John Edwin Mason, an associate chair in the department and an associate professor, wrote that he and his colleagues must "write like historians" rather than simply excoriating fraternities.
"We'll need to point out that many of the traditions that the university reveres—the Cavalier, the ‘Virginia gentleman’—are rooted in slavery, patriarchy, and class privilege," he wrote. "As many people have pointed out, rape culture has been UVA culture for a very long time. … The culture is implicit in the very idea of a university that was built to serve the sons of wealthy slave-owners."
The source who provided the history department’s emails to the Free Beacon, citing the Duke lacrosse scandal, did so out of fear that due process rights are likely to be trampled in a rush to implement sweeping changes and make the story go away.
That 2006 incident involved a woman who accused three Duke University students of gang raping her during a party hosted by the lacrosse team. In response to a media firestorm and pressure from the school’s faculty, the university canceled the lacrosse team’s season and forced the resignation of the coach.
The accusation was later proven to be false.
At UVA, campus unrest has grown as students and faculty marched in protest following the revelation in Rolling Stone that no UVA student has ever been expelled for committing a sexual assault.
Threats against university offices have been forwarded to the FBI, and campus police warned those on grounds to pay attention to their surroundings and avoid "cell phone conversations, listening to music or engaging in other activities that distract your attention from your surroundings."
Additionally, the Phi Kappa Psi house has been vandalized by students calling for expulsion from the university to be the only penalty for those guilty of rape.
But the university is in no position to adjudicate Jackie’s case. Gang rape is a police matter that should have been handled by them from the beginning.
That the alleged victim was not strongly encouraged to go to the cops is a failure on the part of the administration, a failure that will, in all likelihood, cause some to lose their jobs.
And the fact that no one has been expelled from the university for sexual assault under the tenure of Dean Nicole Eramo is rather shocking. Not because there are a surplus of gang rape initiation ceremonies at fraternities, mind you, but because there are, undoubtedly, horrible human beings that drug and rape college girls. Some of them are in fraternities. Some of them live in apartments off campus. Some of them live in university-owned dorms.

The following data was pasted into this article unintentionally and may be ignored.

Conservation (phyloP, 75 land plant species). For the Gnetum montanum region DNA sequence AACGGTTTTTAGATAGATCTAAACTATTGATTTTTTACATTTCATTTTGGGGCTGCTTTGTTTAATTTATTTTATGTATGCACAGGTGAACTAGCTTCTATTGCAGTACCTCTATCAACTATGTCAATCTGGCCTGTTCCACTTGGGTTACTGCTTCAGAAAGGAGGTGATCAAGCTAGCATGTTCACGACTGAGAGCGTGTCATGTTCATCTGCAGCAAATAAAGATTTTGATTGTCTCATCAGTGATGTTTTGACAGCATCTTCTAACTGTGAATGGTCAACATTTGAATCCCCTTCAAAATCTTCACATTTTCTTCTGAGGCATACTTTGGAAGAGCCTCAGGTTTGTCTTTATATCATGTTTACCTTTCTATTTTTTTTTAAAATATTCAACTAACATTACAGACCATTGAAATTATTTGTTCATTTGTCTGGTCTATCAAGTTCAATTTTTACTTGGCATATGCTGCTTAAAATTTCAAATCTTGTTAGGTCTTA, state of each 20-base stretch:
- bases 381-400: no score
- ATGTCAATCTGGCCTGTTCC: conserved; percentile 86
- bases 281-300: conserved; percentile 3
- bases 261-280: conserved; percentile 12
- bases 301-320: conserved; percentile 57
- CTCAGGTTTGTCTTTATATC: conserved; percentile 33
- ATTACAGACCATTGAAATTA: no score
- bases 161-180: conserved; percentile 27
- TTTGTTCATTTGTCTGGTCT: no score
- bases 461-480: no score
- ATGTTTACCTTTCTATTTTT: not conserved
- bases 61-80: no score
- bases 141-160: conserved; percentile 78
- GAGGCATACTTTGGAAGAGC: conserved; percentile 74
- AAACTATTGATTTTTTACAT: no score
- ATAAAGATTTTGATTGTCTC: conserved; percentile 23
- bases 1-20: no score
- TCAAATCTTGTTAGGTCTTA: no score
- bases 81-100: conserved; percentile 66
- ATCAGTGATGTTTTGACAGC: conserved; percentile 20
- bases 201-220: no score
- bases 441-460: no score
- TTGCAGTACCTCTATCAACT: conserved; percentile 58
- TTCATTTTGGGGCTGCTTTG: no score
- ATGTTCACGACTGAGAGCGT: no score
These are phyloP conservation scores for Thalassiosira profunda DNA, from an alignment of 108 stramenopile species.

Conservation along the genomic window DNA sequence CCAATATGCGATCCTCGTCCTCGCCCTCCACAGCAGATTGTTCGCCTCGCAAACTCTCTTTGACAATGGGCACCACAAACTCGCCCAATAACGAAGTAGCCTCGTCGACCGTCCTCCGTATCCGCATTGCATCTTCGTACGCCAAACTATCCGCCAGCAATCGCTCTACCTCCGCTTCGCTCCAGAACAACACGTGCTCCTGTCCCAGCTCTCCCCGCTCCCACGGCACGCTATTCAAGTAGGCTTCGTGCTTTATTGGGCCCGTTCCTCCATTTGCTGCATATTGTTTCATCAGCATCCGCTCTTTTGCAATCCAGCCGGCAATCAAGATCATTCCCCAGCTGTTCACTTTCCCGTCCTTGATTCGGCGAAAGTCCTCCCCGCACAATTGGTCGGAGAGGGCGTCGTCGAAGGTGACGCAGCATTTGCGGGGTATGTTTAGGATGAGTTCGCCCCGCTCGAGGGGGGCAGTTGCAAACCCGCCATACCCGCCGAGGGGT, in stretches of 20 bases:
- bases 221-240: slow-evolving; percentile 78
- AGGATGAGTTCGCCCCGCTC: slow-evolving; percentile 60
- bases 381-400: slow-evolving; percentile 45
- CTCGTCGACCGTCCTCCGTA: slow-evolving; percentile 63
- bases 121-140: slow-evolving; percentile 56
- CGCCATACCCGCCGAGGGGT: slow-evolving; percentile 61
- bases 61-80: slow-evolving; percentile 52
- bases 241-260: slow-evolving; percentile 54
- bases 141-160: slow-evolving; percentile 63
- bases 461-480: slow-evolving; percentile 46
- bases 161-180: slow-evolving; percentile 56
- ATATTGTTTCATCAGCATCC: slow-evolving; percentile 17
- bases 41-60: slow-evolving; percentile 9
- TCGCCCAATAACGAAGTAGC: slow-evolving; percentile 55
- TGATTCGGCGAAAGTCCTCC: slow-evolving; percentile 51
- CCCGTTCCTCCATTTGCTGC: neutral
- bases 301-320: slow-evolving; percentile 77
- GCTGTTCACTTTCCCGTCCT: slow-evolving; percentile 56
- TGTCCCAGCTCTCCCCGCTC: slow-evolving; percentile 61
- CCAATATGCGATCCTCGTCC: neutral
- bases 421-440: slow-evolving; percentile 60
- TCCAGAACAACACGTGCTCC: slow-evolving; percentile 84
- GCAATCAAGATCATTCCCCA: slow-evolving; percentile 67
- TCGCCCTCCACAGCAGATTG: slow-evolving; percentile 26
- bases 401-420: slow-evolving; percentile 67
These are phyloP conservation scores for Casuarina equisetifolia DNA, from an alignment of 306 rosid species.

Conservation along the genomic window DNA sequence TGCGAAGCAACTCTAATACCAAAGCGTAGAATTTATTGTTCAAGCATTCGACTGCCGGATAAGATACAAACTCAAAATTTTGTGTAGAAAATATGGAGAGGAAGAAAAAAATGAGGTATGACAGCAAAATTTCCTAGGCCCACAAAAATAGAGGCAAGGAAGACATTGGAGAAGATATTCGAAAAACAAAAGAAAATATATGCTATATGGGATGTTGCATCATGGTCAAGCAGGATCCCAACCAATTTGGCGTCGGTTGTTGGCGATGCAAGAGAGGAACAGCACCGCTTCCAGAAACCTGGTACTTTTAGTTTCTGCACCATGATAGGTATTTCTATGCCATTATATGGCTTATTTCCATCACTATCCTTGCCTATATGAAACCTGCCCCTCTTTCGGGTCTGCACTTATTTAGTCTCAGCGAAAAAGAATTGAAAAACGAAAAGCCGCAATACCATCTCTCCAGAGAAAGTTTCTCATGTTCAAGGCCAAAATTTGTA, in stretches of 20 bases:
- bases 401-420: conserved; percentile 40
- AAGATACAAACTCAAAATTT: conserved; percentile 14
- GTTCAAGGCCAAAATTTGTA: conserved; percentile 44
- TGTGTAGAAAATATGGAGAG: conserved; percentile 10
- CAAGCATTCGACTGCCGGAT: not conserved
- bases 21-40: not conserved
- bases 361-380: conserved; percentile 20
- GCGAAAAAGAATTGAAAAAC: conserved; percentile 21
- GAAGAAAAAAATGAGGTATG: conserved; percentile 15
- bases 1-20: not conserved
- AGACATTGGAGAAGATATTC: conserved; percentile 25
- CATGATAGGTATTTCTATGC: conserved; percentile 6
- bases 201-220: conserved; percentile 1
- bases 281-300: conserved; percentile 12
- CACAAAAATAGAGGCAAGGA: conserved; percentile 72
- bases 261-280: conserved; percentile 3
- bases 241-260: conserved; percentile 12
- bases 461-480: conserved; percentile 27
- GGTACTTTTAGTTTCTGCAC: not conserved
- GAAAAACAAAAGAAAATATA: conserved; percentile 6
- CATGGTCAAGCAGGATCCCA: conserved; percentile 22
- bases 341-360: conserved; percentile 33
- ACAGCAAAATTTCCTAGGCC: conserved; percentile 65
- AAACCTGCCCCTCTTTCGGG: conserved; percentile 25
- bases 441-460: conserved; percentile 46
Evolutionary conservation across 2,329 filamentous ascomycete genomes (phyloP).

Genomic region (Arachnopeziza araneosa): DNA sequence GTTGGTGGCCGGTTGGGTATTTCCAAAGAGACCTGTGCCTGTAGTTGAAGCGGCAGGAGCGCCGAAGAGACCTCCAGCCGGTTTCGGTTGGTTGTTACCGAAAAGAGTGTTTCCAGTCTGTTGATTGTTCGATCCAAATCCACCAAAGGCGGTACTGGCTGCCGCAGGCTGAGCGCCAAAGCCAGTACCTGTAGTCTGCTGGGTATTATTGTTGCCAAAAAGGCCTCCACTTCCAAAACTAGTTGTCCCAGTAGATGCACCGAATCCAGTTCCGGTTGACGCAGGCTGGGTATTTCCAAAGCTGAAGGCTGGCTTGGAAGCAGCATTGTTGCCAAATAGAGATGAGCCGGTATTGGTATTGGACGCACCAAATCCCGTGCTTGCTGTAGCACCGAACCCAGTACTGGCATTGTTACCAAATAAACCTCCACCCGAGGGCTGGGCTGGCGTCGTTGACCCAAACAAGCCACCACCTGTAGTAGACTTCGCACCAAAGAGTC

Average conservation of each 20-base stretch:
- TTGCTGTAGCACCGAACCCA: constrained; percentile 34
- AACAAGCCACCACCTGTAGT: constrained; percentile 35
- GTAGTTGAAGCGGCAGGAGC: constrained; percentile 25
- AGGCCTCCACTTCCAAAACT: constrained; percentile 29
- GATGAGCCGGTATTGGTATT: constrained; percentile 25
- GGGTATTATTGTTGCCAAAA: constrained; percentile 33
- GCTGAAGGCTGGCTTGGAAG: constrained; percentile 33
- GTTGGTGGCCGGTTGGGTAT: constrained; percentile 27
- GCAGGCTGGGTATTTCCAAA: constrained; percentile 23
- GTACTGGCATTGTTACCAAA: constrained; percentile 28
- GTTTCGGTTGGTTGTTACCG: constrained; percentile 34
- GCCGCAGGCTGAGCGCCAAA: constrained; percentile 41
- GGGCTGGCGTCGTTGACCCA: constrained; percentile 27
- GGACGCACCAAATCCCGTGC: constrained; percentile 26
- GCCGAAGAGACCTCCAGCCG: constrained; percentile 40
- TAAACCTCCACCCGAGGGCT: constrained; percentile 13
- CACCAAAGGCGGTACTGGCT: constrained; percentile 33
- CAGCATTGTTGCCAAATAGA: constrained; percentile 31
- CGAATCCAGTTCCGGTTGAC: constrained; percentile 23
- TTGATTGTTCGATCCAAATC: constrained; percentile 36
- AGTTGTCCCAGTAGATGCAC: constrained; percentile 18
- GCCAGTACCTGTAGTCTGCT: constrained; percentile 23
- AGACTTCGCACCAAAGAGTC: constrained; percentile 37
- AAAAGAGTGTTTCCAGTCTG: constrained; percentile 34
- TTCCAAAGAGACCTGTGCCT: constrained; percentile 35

This doesn’t mean expelling everyone who is merely accused of a crime, and it doesn’t mean accepting that innocent people will be punished for crimes they did not commit. It means taking action stronger than a one-year suspension for rapists.
That being said, the use of this tragic story by faculty members to attempt to dismember Greek life on grounds is, to borrow a word, problematic. It is odd, for instance, that we did not see a similar outpouring of angst when an actual employee of the university murdered a university student. It is almost as if portions of the professoriate have seized upon Rolling Stone’s report to argue for a policy they have long preferred.
Worse, the focus on Greek life helps the administration duck responsibility for its inability to protect (and obtain justice for) women on campus. It obscures the fact that the vast, vast majority of fraternity brothers—like the vast, vast majority of men, period—would never commit, and have never committed, a sexual assault.
Those who perpetrate heinous crimes such as the one described in Rolling Stone should be tried and, in my opinion, hanged if found guilty. But we shouldn’t allow the article to be coopted in the long-running battle against a fundamental aspect of student life at one of our nation’s flagship universities.